THIS has been an exciting time for the sheep industry, with saleyard records falling at a pace we could barely keep up with, and state records also being set three weeks in a row.
A national record for extra heavy lambs was reached last week, with bids at Griffith, NSW, reaching $345 - surpassing the previous best paid at Dubbo, NSW, in September by a single dollar.
The incredible price was paid for 82 Poll Dorset lambs from Noel and Jodie Hoskinson, Kikoira, NSW, estimated at 43 kilograms dressedweight.
While those outside the ag sector might think selling lambs at $345 gives you an express ticket to the rich list, it's always important to look at what has gone into producing such an exceptional pen of lambs in a difficult season.
It's important we remember that many graziers don't have lambs to sell.
Mr Hoskinson said the lambs were given a supplementary ration of oats after being shorn in mid-December, before being moved to a full ration at the end of January.
He estimated he was feeding out about 10 kilograms per head each week.
If there have been 17 weeks since the end of January, the Hoskinsons have fed out 170kg/head in oats in this time - equating to a total of about 14 tonnes. In a season like this one, that wouldn't have been cheap.
Like most market fluctuations, the sudden price spike is a result of supply and demand factors. In this case, it isn't so much about surging demand for sheepmeat, but rather a sharp tightening of lamb supplies in SA and along the east coast.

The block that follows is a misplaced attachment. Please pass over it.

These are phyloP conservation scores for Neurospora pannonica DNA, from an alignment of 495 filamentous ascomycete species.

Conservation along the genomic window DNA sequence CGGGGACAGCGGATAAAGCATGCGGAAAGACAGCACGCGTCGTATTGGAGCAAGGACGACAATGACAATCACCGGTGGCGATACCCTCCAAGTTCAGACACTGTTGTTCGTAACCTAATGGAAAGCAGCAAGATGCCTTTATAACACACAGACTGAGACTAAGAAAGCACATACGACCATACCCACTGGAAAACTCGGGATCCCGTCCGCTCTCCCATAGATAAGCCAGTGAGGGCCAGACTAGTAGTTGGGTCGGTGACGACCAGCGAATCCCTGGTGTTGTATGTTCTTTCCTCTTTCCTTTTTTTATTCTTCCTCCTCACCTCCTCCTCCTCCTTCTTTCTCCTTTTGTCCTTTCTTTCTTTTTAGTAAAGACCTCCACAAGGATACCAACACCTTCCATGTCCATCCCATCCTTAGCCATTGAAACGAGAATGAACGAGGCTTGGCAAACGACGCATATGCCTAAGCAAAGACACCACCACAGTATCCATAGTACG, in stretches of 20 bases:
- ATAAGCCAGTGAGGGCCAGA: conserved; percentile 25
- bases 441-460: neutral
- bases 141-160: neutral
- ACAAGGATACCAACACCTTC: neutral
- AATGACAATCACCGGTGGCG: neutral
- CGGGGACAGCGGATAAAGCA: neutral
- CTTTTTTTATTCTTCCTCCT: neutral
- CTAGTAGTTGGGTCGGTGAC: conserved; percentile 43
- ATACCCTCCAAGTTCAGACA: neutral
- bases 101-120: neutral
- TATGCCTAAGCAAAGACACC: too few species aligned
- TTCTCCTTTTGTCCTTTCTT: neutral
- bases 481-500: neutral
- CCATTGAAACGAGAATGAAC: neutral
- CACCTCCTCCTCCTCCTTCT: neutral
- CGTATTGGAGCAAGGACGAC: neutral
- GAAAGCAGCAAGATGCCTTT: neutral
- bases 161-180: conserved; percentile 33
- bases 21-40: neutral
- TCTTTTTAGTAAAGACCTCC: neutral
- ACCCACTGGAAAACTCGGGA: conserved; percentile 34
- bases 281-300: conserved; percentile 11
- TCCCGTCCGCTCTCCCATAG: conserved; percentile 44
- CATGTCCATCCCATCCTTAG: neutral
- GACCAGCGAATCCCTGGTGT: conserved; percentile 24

While sheep producers will no doubt be pleased to see their peers achieving impressive prices, it's important we remember that many graziers don't have lambs to sell, let alone the top quality crossbreds making $336 or the Merino lambs selling for $302 at Dublin last week.
The dip in SA sheep supply - particularly in the more northern agricultural areas - has been highlighted with the Jamestown auction scheduled for May 23 firstly being postponed to June 6, and then cancelled altogether. The next sale is set to be held in August.
Last year, Jamestown yarded a total of 28,500 sheep at its April, May and June sales, whereas this year, just 3700 head were sold at the selling complex - all in April.
With the state's pastoral areas still hanging out for rain, and restocking across the state likely to be a slow and expensive process, supply is set to be tight for quite some time.
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